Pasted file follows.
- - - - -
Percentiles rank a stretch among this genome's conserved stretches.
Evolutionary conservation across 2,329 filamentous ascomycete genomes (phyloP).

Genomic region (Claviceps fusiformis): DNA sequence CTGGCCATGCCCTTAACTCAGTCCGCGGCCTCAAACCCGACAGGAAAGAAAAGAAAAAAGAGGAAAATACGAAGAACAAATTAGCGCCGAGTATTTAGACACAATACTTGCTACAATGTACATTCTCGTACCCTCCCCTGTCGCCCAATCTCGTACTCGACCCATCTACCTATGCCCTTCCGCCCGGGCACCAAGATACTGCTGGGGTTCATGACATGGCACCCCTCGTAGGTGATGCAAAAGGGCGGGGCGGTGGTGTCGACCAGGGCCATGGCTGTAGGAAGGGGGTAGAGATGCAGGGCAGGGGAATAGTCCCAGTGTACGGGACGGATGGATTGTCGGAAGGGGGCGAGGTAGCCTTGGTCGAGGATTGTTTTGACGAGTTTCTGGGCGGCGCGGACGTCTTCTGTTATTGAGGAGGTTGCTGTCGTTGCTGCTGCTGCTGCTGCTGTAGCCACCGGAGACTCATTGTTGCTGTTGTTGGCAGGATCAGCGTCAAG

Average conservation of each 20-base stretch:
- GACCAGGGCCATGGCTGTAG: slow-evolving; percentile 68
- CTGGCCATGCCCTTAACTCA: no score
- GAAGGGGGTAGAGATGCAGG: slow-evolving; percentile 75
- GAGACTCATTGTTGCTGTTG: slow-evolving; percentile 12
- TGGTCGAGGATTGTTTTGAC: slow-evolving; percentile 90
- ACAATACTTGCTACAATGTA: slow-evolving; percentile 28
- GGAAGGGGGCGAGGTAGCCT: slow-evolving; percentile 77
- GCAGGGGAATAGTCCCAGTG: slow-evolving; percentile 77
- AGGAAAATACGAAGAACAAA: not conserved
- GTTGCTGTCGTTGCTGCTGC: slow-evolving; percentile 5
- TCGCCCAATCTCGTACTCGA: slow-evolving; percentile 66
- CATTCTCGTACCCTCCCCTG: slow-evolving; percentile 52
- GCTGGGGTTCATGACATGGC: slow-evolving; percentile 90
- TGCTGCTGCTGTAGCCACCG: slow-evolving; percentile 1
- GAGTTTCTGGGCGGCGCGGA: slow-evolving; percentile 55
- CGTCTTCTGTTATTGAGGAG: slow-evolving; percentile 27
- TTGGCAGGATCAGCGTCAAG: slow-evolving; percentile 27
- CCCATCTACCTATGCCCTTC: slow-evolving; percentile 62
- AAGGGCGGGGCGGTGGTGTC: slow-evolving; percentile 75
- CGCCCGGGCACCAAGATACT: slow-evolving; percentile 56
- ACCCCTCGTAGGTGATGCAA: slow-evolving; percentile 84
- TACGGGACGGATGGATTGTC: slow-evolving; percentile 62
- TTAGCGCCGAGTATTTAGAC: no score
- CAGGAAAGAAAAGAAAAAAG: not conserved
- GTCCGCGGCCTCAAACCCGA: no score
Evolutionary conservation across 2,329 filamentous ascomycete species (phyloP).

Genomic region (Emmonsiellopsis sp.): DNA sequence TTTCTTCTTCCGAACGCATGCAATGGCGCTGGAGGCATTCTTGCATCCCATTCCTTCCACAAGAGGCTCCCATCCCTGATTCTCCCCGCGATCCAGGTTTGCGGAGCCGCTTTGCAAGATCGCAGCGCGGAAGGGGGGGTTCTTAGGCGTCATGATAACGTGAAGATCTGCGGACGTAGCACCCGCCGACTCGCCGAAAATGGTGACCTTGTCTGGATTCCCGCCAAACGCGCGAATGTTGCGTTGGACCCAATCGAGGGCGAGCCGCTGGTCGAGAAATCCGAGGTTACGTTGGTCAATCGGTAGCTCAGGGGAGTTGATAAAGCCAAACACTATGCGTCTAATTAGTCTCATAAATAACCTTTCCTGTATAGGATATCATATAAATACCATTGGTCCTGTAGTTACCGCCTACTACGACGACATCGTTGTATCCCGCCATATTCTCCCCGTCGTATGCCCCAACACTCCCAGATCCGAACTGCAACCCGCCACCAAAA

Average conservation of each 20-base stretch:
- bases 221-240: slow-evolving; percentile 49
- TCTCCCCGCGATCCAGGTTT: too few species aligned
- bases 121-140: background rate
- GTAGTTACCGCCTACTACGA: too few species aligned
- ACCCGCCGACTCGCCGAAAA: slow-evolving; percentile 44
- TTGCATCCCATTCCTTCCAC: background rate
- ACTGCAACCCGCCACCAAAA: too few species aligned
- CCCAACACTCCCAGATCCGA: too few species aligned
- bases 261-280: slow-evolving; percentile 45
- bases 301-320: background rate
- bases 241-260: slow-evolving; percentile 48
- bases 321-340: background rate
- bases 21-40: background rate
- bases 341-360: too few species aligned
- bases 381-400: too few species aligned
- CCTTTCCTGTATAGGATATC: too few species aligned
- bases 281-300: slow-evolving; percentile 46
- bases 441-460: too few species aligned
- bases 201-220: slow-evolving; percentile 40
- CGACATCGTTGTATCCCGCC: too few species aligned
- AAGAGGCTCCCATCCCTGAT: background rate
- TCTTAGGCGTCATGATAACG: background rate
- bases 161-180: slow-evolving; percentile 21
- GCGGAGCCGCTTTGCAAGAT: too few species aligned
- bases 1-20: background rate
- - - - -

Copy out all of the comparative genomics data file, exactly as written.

Percentiles rank a stretch among this genome's conserved stretches.
Evolutionary conservation across 2,329 filamentous ascomycete genomes (phyloP).

Genomic region (Claviceps fusiformis): DNA sequence CTGGCCATGCCCTTAACTCAGTCCGCGGCCTCAAACCCGACAGGAAAGAAAAGAAAAAAGAGGAAAATACGAAGAACAAATTAGCGCCGAGTATTTAGACACAATACTTGCTACAATGTACATTCTCGTACCCTCCCCTGTCGCCCAATCTCGTACTCGACCCATCTACCTATGCCCTTCCGCCCGGGCACCAAGATACTGCTGGGGTTCATGACATGGCACCCCTCGTAGGTGATGCAAAAGGGCGGGGCGGTGGTGTCGACCAGGGCCATGGCTGTAGGAAGGGGGTAGAGATGCAGGGCAGGGGAATAGTCCCAGTGTACGGGACGGATGGATTGTCGGAAGGGGGCGAGGTAGCCTTGGTCGAGGATTGTTTTGACGAGTTTCTGGGCGGCGCGGACGTCTTCTGTTATTGAGGAGGTTGCTGTCGTTGCTGCTGCTGCTGCTGCTGTAGCCACCGGAGACTCATTGTTGCTGTTGTTGGCAGGATCAGCGTCAAG

Average conservation of each 20-base stretch:
- GACCAGGGCCATGGCTGTAG: slow-evolving; percentile 68
- CTGGCCATGCCCTTAACTCA: no score
- GAAGGGGGTAGAGATGCAGG: slow-evolving; percentile 75
- GAGACTCATTGTTGCTGTTG: slow-evolving; percentile 12
- TGGTCGAGGATTGTTTTGAC: slow-evolving; percentile 90
- ACAATACTTGCTACAATGTA: slow-evolving; percentile 28
- GGAAGGGGGCGAGGTAGCCT: slow-evolving; percentile 77
- GCAGGGGAATAGTCCCAGTG: slow-evolving; percentile 77
- AGGAAAATACGAAGAACAAA: not conserved
- GTTGCTGTCGTTGCTGCTGC: slow-evolving; percentile 5
- TCGCCCAATCTCGTACTCGA: slow-evolving; percentile 66
- CATTCTCGTACCCTCCCCTG: slow-evolving; percentile 52
- GCTGGGGTTCATGACATGGC: slow-evolving; percentile 90
- TGCTGCTGCTGTAGCCACCG: slow-evolving; percentile 1
- GAGTTTCTGGGCGGCGCGGA: slow-evolving; percentile 55
- CGTCTTCTGTTATTGAGGAG: slow-evolving; percentile 27
- TTGGCAGGATCAGCGTCAAG: slow-evolving; percentile 27
- CCCATCTACCTATGCCCTTC: slow-evolving; percentile 62
- AAGGGCGGGGCGGTGGTGTC: slow-evolving; percentile 75
- CGCCCGGGCACCAAGATACT: slow-evolving; percentile 56
- ACCCCTCGTAGGTGATGCAA: slow-evolving; percentile 84
- TACGGGACGGATGGATTGTC: slow-evolving; percentile 62
- TTAGCGCCGAGTATTTAGAC: no score
- CAGGAAAGAAAAGAAAAAAG: not conserved
- GTCCGCGGCCTCAAACCCGA: no score
Evolutionary conservation across 2,329 filamentous ascomycete species (phyloP).

Genomic region (Emmonsiellopsis sp.): DNA sequence TTTCTTCTTCCGAACGCATGCAATGGCGCTGGAGGCATTCTTGCATCCCATTCCTTCCACAAGAGGCTCCCATCCCTGATTCTCCCCGCGATCCAGGTTTGCGGAGCCGCTTTGCAAGATCGCAGCGCGGAAGGGGGGGTTCTTAGGCGTCATGATAACGTGAAGATCTGCGGACGTAGCACCCGCCGACTCGCCGAAAATGGTGACCTTGTCTGGATTCCCGCCAAACGCGCGAATGTTGCGTTGGACCCAATCGAGGGCGAGCCGCTGGTCGAGAAATCCGAGGTTACGTTGGTCAATCGGTAGCTCAGGGGAGTTGATAAAGCCAAACACTATGCGTCTAATTAGTCTCATAAATAACCTTTCCTGTATAGGATATCATATAAATACCATTGGTCCTGTAGTTACCGCCTACTACGACGACATCGTTGTATCCCGCCATATTCTCCCCGTCGTATGCCCCAACACTCCCAGATCCGAACTGCAACCCGCCACCAAAA

Average conservation of each 20-base stretch:
- bases 221-240: slow-evolving; percentile 49
- TCTCCCCGCGATCCAGGTTT: too few species aligned
- bases 121-140: background rate
- GTAGTTACCGCCTACTACGA: too few species aligned
- ACCCGCCGACTCGCCGAAAA: slow-evolving; percentile 44
- TTGCATCCCATTCCTTCCAC: background rate
- ACTGCAACCCGCCACCAAAA: too few species aligned
- CCCAACACTCCCAGATCCGA: too few species aligned
- bases 261-280: slow-evolving; percentile 45
- bases 301-320: background rate
- bases 241-260: slow-evolving; percentile 48
- bases 321-340: background rate
- bases 21-40: background rate
- bases 341-360: too few species aligned
- bases 381-400: too few species aligned
- CCTTTCCTGTATAGGATATC: too few species aligned
- bases 281-300: slow-evolving; percentile 46
- bases 441-460: too few species aligned
- bases 201-220: slow-evolving; percentile 40
- CGACATCGTTGTATCCCGCC: too few species aligned
- AAGAGGCTCCCATCCCTGAT: background rate
- TCTTAGGCGTCATGATAACG: background rate
- bases 161-180: slow-evolving; percentile 21
- GCGGAGCCGCTTTGCAAGAT: too few species aligned
- bases 1-20: background rate